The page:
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5

Just to supplement Rory Alsop's answer: I've driven that road, and didn't think it was excessively steep or windy. I was in a pickup truck, but small cars on the road didn't seem to have any trouble. I routinely drive steeper and windier roads in a Honda Civic. I think any modern car in good working order will be just fine, even a compact or economy ...


5

Unless you are planning on taking some very out of the way trails (in which case I'd suggest renting a pickup truck) the 285 is a pretty good road, from all the info I can find online. A small car is not going to present a problem if you are just packing light. You wouldn't want to try and shoehorn a lot of heavy luggage into one, but small rental cars will ...


0

I agree with Tom. Songthaews and tuktuks will make you appreciate Chiang Mai more, and they're definitely a more affordable option. If you have to deal with a car rental company, be very wary and make sure to Google it up and contact the best ones. You might wanna check out EasyTerra.


7

Car rental is one of the most obscurely priced services with varying conditions. It is very hard to predict and my advice regarding car rental bookings is "compare". Compare multiple car rental agencies, compare with brokers, compare with the deal you can get booking with an airline or online travel agent (OTA). The reason you are suggested this car rental ...


0

Use one of the bigger car rental companies. Usually you can rent a car in Germany and return it in Poland. Then stay for some days and get a car to return to Germany. Shouldn't be a problem in every bigger city. You need a drivers license that is valid in the EU!


2

A car obviously gives you much more flexibility. And though local public transport in Brazil is pretty decent if not awesome, it is not very usable for users who don't speak Portuguese. In fact, in my experience, the most common way for Brazilians to find their way around using local public transport in a city they are not familiar with is to ask around. ...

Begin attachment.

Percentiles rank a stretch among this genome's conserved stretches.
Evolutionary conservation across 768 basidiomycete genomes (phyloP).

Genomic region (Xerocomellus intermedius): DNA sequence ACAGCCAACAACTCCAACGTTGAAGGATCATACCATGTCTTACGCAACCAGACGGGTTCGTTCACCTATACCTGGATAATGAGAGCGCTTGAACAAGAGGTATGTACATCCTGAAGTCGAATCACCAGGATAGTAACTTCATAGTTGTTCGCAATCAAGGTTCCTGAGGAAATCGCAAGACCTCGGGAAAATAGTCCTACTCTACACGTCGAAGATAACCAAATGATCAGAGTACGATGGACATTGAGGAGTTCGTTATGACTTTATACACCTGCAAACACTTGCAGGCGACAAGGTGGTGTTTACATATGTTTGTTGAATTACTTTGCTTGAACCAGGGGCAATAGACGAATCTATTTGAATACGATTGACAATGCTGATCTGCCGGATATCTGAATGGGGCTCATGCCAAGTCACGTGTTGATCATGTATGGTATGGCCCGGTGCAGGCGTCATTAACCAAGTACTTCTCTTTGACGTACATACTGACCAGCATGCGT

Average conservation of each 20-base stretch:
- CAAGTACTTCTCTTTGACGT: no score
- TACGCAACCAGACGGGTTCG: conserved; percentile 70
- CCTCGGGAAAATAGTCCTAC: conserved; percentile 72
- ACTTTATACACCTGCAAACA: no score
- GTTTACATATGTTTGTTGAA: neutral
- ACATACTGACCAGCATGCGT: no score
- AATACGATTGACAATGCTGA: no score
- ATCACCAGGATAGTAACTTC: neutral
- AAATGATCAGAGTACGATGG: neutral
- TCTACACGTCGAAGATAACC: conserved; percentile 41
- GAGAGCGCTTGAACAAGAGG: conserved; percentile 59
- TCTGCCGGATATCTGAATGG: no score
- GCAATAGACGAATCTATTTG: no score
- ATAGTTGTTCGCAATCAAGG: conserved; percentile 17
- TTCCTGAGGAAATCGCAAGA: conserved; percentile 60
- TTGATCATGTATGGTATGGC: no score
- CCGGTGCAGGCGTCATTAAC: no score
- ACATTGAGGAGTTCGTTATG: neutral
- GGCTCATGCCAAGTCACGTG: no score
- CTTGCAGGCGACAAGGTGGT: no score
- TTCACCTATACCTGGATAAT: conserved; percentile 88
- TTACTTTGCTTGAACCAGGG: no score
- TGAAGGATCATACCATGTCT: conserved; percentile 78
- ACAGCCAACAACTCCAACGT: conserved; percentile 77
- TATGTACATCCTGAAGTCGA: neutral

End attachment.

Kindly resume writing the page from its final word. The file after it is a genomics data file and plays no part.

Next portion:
1

You can use Rome2Rio to search for itineraries between each city. For example it seems you have various bus options from Rio to Petropolis, either by bus or combining bus and train. The screenshot below shows the bus option: The Teresopolis to Rio journey seems a bit more complicated, requiring bus changes in either Nitero, Petropolis, or a combination of ...


2

Rio has more than one bus terminal, the one that seem to be the major is Novo Rio. From their site you can search for buses to Petropolis and see their timetable. Unfortunately, the site is available only in Portuguese. I searched for other sites and found this one, which has an english version, but it redirects to a different site. Strange is, in this last ...


4

Yes, it should be doable. If you don't want to navigate the web sites, then go to a larger JTB travel or "Green Window" (Midori no Madoguchi) at the larger train stations where they speak English and make your train+car reservations there. Getting a GPS with English is very, very difficult. I haven't found one and GPS units in Japan are built-in, so they ...


3

Your plan sounds otherwise OK, but you're going pretty early in the year: it's still going to be cold and wintery in Feb/March, with lows below freezing and occasional snow. I suspect the scenery would be better later in spring or in autumn. However, the roads should be open, so this isn't a blocker. Your IDP will be fine. For Japanese car rental ...


6

Yes, you can. However, make sure that you booked your rental car in advance for a price that includes the one-way fee for this route (these fees can be very high). Also make sure that the quoted rate is for a non-resident, includes a reasonable insurance and is valid for drivers from your country (US citizens get different rates). look up the differences ...


3

Often car rentals in the USA are cheaper at airports than elsewhere. If you find that, you might want to take public transit to a NJ airport. The smaller rental companies (even with strange names like payless and rentawreck) can be less expensive than the large rental companies, but you will get more uniformly good service from the larger companies. (I ...


1

I just did a famous website search. This indicated where public transit stopped and car was required. Given that, I'd look at final destination of the public transit and perhaps look for a local taxi/car for hire in that area and call ahead by the time I got there. Edit to add: It might make more sense to rent a car near a place that's easy to return to, so ...


4

I think the comments are giving some ideas of the possible reasons behind this choice. In particular, it depends a resident of what country you are. I just tried to get a quote on a car in the US on Avis website and first I picked in the dropdown that I was a USA resident and the second time I picked that I was a UK resident. As you expected, I got the same ...



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